A new and resurrected life is needed in our church. And here is where the Easter Gospel speaks to us in ways that we may struggle to understand but we really need to. Behold, I show you a mystery. The Gospel tells us that the new and resurrected life promised to us by God and witnessed in his son Jesus will be a different life from the old order. That old order of sin and sickness and death. But the other thing to note in the Easter Gospel is that the new and eternal life only comes after death. Something must first die. There are some, perhaps many, today who believe that the way to new life in the church is to go back to the way it used to be without anything needing to die.
There are some, and I hear from them, who want to abolish every modern innovation and discovery so that we might revert back to some idealized point in the past. For many people that idealized point is somewhere in the 1950s or the 1960s before we saw all of the social changes that we are dealing with today and before we started to see the decline in the numbers of active worshipping Anglicans. But that past is gone, and I really don’t think we will see it again soon.
What we will see, and I believe this firmly, is an entirely new faith community emerging as the old passes away. And that emerging community is sure starting to look different from the old. For some, the new is barely recognizable compared to the old and they don’t like it. For others the new is a welcome sight after long years in death and in the shadow of death. Remember those 10 churches I mentioned that are showing signs of growth in our diocese? Not one of them looks at all like it did 10 years ago. Not one.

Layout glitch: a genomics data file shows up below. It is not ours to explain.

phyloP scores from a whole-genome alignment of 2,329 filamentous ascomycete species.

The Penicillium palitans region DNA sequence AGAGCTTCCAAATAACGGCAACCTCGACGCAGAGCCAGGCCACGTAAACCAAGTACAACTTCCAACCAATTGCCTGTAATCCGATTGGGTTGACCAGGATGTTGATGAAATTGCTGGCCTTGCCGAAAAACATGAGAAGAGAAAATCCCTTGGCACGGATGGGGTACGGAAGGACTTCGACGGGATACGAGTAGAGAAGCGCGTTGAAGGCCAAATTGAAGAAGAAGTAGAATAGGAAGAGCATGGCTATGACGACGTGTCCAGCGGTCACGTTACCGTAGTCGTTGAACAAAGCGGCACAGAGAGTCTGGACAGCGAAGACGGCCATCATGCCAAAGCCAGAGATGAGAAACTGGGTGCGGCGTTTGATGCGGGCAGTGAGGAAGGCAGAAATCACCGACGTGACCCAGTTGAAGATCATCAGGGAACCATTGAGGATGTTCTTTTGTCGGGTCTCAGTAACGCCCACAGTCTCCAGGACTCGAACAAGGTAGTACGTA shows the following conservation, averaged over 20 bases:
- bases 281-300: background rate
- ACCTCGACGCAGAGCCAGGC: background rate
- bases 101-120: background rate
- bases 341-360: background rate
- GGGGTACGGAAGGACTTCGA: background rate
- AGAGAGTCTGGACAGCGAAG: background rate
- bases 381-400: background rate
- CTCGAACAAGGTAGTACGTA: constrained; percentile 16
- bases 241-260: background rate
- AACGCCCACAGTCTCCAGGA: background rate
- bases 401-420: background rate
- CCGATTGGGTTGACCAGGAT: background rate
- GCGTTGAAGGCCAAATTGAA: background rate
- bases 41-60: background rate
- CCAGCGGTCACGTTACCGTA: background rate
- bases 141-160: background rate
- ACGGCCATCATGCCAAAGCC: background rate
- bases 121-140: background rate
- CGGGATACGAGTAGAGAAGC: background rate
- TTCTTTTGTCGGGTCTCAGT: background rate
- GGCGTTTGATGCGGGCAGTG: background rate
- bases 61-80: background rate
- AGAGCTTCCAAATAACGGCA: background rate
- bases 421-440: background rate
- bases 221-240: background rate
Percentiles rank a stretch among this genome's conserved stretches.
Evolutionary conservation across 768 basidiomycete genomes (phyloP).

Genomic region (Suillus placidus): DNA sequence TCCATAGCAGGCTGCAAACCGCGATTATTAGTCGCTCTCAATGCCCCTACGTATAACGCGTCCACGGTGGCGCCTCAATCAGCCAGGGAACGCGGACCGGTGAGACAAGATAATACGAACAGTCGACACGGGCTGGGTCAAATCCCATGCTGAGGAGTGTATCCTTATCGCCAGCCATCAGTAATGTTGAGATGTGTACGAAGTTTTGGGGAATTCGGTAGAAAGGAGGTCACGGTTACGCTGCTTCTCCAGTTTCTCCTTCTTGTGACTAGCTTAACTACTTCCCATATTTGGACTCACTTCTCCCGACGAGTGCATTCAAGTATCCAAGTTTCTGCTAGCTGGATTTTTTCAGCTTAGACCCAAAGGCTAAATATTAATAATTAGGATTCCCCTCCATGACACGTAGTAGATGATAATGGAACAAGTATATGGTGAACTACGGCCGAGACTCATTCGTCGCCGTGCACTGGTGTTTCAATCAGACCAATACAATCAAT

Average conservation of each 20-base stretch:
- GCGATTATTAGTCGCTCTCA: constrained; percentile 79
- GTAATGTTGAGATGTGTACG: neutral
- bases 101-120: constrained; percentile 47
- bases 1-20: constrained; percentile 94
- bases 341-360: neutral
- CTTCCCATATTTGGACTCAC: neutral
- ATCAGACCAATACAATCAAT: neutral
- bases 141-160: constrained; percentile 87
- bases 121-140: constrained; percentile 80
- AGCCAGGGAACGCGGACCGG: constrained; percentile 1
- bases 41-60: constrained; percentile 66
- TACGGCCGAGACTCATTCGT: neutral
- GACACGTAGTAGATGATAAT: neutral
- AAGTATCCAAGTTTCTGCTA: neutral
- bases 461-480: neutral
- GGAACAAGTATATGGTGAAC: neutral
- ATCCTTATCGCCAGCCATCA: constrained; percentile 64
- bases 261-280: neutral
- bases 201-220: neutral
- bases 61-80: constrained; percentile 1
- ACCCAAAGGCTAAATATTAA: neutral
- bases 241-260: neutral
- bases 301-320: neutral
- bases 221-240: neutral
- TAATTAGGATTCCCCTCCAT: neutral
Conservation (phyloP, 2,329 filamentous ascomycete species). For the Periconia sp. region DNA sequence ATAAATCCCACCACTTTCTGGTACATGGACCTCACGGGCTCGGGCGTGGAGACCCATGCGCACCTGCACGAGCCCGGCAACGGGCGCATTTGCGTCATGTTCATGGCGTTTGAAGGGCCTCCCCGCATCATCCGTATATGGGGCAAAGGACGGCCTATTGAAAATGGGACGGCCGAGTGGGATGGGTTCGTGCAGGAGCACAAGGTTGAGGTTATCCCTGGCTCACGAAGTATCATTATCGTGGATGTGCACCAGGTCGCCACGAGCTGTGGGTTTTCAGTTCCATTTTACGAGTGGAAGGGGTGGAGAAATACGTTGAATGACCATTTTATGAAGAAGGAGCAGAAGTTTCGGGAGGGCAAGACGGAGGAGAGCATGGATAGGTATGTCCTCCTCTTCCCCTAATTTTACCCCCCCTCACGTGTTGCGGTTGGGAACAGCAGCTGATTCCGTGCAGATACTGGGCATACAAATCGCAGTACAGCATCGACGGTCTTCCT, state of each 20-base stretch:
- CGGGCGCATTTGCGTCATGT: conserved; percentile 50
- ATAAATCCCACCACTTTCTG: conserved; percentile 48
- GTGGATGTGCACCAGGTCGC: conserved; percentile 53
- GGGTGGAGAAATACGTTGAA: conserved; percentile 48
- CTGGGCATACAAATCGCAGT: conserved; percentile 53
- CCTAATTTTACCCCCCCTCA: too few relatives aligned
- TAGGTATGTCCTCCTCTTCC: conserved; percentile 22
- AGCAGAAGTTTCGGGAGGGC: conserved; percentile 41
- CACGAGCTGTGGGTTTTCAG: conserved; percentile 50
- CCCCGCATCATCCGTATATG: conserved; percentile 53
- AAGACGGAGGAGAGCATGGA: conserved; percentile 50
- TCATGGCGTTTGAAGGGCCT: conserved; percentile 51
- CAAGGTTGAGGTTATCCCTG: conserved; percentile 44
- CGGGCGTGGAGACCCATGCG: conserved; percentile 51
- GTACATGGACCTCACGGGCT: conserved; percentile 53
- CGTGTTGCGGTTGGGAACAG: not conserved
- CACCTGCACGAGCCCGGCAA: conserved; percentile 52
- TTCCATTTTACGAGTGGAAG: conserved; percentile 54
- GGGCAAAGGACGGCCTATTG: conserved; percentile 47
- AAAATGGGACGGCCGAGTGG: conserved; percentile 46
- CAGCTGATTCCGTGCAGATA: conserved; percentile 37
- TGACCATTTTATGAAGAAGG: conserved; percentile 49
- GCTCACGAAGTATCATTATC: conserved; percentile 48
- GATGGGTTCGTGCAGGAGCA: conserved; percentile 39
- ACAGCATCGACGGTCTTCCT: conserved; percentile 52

I have seen a lot of death in my life. As a priest there have been many hundreds of funerals, and countless final prayers with people as they left this world. No two people die in exactly the same way. I have known some whose journey into death was filled with anxiety and even with fear. I have known others whose death was truly holy in the confidence and joy of God to the very end so much so that I could almost hear the heavenly angels singing them home. I think if I were to characterize the difference it has something to do with trust and with a relationship. Trust in God and a personal relationship with Jesus.
I call our church to trust in God as we prepare for November. I call our church to a personal relationship with Jesus as we prepare for November. I believe that November will bring both death and resurrection. Let us together face both with confidence and trust so that we may truly leave Synod on November 10 no longer speaking about God’s church having a mission … but knowing that God’s mission truly has a church in the Diocese of Eastern Newfoundland and Labrador.